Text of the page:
Sat, May 03, 2003 - Page 10 News List

New newspaper hopes to shake up Taiwan`s market

AP AND DPA , TAIPEI

Hong Kong media mogul Jimmy Lai (黎智英) launched his Apple Daily newspaper in Taiwan yesterday, with a promise to shake up the newspaper world by using splashy graphics, sensational headlines and celebrity gossip.

A price war was triggered as soon as the 160-page paper hit the newsstands. Apple Daily is selling at NT$5 per copy for 15 days and NT$10 for 15 days before settling down to NT$15 per copy.

Two leading papers, the China Times and United Daily News slashed their prices by a third to NT$10 this week. They're also using more and larger photos.

Apple Daily has spent lavishly for months on an advertising campaign featuring Chinese-Canadian actress Christy Chung (鍾麗緹) posing nude behind a bunch of apples.

The paper looks like its popular Hong Kong cousin, which shares the same name and owner. Stories are brief and punchy, with large photos in elaborate collages.

Apply Daily, which has a targeted circulation of 750,000 copies in Taiwan, has five sections -- news, business, celebrity, travel/consumer and sports.

Yesterday's edition looks more like a tabloid because it lacks in-depth news and splashed a lot of color photos on every page.

The paper devoted its first eight pages to the outbreak of severe acute respiratory syndrome in the country. But deeper in the paper were gory crime stories and other topics that Taiwanese newspapers traditionally dismiss as lowbrow fluff.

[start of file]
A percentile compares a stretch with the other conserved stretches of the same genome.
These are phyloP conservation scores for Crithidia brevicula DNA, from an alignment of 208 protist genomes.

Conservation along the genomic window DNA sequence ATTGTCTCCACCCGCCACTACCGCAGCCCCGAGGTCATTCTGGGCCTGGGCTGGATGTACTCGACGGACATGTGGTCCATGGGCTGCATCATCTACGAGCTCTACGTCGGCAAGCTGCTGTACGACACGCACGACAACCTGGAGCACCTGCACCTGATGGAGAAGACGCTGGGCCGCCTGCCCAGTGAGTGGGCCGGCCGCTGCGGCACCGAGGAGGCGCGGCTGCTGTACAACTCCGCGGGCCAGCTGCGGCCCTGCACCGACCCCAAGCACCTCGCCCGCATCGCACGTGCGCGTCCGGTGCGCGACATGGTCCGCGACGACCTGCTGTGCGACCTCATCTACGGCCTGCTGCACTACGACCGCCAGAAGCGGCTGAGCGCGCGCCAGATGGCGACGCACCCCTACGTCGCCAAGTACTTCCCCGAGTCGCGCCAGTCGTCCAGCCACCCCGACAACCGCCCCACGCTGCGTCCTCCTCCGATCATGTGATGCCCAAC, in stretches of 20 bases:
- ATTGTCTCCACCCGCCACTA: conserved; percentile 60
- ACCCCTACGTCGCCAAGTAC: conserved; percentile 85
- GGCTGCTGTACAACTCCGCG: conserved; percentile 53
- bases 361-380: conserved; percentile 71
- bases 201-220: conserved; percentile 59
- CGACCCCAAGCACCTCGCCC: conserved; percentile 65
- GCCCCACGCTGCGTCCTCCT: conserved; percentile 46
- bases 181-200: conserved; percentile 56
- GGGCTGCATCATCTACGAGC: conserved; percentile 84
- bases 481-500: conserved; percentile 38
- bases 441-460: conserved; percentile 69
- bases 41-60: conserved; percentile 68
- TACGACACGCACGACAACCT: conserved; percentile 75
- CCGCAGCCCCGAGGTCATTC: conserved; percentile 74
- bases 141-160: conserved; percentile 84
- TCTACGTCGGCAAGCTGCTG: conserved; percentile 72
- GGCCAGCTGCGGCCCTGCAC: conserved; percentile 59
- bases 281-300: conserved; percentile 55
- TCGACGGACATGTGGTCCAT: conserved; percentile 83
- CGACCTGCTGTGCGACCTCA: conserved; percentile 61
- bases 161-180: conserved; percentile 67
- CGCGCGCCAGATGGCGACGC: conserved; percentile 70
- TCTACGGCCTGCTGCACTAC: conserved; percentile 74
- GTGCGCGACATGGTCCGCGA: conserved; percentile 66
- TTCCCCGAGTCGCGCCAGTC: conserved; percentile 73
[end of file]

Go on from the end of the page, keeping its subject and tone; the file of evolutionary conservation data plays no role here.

"They still don't know how to put out a serious newspaper. Maybe they will improve," Taipei teacher Wang Shu-li said at a newsstand.

But Huang Ying-yang, a journalism student at the Chinese Culture University, said his fellow students snapped up a copy of Apple Daily out of curiosity -- and because of its low price.

``The paper has displayed superb reporting,'' Huang said. ``The bold use of photos creates a stronger effect.''

Lai plans to sell 400,000-500,000 copies of Apple Daily a day, half the circulation of China Times. Lai hopes to break even after one year and begin to make profits thereafter.

"Lai does not want to win over existing newspaper readers. He wants to create new readers," Apple Daily's editor-in-chief Chen Yu-hsin (陳裕鑫) said by phone.

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